Rethinking the building of linear earthworks

I review important new work that identifies the importance of the utilising the concept of chaîne opératoire to inform the process of construction of early medieval linear earthworks in socio-political, economic, territorial and military terms and specifically in projecting this process across the landscape and into memory. This involves challenging the persistent misunderstanding of the scale and character of work involved in the following key processes:

A second element of understanding linear earthwork building is further consideration of the adjusted-segmented design of linear earthworks (as identified by Ray and Bapty 2016) as part of the chaîne opératoire of design-construction-use of these monuments. Rather than a unique element of Offa’s Dyke, I not only identify further earthworks where this construction method was used, but I also consider how it reveals the organisation and performance of earthwork building.

Placement in the landscape

Having considered the process and construction of building early medieval linear earthworks, we now move to consider their landscape placement, I focus on four points regarding how they were installed to operate in relation to observing and controlling mobility in the early medieval landscape, and again projecting social memories of their buildings onto those navigating the landscape on local, regional and national scales:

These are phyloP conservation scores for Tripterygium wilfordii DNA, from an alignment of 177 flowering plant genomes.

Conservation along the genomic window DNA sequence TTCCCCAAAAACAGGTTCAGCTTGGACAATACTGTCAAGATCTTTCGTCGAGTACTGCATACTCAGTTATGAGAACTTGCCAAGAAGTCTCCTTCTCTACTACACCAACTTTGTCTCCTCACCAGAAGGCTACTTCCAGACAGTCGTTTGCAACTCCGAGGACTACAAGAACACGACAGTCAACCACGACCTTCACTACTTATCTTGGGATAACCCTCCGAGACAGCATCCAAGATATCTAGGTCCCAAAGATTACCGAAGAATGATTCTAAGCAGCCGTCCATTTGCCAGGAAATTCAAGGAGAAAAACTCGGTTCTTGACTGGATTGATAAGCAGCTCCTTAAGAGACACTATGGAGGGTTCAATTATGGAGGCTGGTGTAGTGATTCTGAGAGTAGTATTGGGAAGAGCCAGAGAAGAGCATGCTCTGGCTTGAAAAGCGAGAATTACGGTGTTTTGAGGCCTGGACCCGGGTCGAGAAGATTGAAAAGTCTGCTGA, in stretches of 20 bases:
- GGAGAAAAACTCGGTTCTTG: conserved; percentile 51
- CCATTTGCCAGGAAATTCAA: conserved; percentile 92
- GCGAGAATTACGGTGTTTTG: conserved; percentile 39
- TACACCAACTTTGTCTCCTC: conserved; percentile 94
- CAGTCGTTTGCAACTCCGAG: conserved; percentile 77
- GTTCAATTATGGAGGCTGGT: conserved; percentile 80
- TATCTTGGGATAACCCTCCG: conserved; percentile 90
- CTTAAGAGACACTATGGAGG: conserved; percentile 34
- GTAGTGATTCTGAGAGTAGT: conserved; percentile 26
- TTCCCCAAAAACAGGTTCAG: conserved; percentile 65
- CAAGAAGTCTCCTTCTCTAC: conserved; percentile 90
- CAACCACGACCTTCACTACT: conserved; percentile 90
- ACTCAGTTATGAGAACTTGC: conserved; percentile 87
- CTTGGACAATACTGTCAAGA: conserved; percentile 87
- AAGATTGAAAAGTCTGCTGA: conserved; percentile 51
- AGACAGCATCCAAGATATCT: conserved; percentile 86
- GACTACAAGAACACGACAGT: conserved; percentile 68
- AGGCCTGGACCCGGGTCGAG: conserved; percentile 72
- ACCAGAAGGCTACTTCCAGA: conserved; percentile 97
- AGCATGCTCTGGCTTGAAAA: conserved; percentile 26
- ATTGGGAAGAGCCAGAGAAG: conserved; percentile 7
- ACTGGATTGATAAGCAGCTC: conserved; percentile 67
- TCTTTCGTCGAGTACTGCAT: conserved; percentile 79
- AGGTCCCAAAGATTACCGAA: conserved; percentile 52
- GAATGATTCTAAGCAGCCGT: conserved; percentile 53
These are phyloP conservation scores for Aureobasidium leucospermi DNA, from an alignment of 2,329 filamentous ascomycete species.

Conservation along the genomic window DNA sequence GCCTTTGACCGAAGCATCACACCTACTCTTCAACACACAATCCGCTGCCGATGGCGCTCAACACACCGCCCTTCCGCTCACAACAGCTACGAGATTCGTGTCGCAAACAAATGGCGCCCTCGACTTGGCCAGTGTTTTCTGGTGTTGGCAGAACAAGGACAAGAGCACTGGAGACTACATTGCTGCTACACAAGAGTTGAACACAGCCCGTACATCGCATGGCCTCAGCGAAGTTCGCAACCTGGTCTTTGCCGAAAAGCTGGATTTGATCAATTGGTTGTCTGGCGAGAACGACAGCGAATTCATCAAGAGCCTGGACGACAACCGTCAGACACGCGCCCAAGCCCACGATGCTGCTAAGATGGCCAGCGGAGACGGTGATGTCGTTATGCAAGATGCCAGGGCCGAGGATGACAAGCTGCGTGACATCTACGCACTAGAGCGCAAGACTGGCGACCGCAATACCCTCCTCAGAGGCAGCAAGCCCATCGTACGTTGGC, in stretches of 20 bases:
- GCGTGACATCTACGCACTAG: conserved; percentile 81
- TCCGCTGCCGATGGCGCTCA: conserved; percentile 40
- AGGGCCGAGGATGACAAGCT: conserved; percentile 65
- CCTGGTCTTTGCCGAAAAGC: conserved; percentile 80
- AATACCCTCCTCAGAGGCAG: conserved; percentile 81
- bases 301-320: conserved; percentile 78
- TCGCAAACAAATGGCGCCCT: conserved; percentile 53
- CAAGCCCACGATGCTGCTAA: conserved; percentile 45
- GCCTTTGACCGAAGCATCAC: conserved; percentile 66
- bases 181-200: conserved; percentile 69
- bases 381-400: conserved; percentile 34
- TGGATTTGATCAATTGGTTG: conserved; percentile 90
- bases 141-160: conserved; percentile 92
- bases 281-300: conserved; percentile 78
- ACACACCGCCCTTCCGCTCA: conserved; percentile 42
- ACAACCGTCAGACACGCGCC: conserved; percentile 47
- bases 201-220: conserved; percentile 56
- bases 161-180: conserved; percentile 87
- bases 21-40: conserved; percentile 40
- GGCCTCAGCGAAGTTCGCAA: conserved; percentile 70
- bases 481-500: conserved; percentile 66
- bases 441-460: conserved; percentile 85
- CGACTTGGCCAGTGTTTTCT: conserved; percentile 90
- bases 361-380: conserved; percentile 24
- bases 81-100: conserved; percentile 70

Placing and naming: creating fame

The third strand of the argument is to reconsidering early medieval ‘dykes as deeds’ by rethinking place-names as a strategy for creating fame. There are two elements to consider here:

Wat’s Dyke as a case study

Briefly, I will apply this approach to rethinking Britain’s third longest linear monument (behind Offa’s Dyke and Hadrian’s Wall) as a case study, considering each of these three strands to consider how the monument might have operated as a ‘deed’ which asserted and constituted social memories of their creators and their claims to identity, power and history through the performance and placement of the construction and subsequent use to choreograph mobility over land and water, as well as through its naming.


Together, this mnemonic approach to early medieval linear earthworks helps us to shift away from monofunctional explanations and to navigate between contrived oppositional stances that perceive these earthworks as military and territorial barriers or alternatively as symbolic expressions of kingship and political hegemony. Instead, through a range of new research on the dating, construction, landscape placement and broader historical and archaeological contexts of linear earthworks of the 5th-9th centuries AD, we can identify their roles in the manipulation and projection of social memories as integral to strategies for the construction and use over the short-term, as well as dykes’ longer legacy and remembrance in the British landscape.


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Biography Howard Williams is Professor of Archaeology at the University of Chester and researches public archaeology and archaeologies of death and memory. He co-convenes the Offa’s Dyke Collaboratory – – co-edits the Offa’s Dyke Journal (2019-present: and writes an academic blog Archaeodeath: . Email: [email protected]